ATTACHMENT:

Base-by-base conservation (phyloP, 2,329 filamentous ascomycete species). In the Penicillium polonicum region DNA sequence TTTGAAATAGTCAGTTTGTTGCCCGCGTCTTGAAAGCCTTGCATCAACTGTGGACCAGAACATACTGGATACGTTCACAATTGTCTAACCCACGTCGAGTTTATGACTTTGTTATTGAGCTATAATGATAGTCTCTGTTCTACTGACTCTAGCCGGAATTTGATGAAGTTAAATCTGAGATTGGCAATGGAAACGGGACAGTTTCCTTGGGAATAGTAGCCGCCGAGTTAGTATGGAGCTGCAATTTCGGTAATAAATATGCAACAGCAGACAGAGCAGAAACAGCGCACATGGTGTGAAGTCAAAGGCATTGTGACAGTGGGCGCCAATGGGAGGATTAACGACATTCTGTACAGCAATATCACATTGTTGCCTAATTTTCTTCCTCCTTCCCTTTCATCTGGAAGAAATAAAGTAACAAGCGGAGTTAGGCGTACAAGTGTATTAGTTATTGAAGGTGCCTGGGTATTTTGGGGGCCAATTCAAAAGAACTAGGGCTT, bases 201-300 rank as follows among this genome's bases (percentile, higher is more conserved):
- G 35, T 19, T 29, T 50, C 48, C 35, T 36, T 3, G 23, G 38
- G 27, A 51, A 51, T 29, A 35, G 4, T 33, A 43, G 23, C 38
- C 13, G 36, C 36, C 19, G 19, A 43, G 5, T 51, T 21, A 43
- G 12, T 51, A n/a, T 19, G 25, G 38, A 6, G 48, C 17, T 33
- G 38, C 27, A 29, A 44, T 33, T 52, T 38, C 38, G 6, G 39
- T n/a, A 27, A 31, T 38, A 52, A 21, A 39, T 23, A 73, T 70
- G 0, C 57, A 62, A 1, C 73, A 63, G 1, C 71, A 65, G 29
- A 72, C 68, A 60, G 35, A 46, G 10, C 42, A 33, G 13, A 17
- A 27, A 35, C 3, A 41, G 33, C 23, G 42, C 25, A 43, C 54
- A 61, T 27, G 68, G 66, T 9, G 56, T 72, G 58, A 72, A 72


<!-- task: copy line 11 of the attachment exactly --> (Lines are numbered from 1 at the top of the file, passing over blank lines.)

- A 61, T 27, G 68, G 66, T 9, G 56, T 72, G 58, A 72, A 72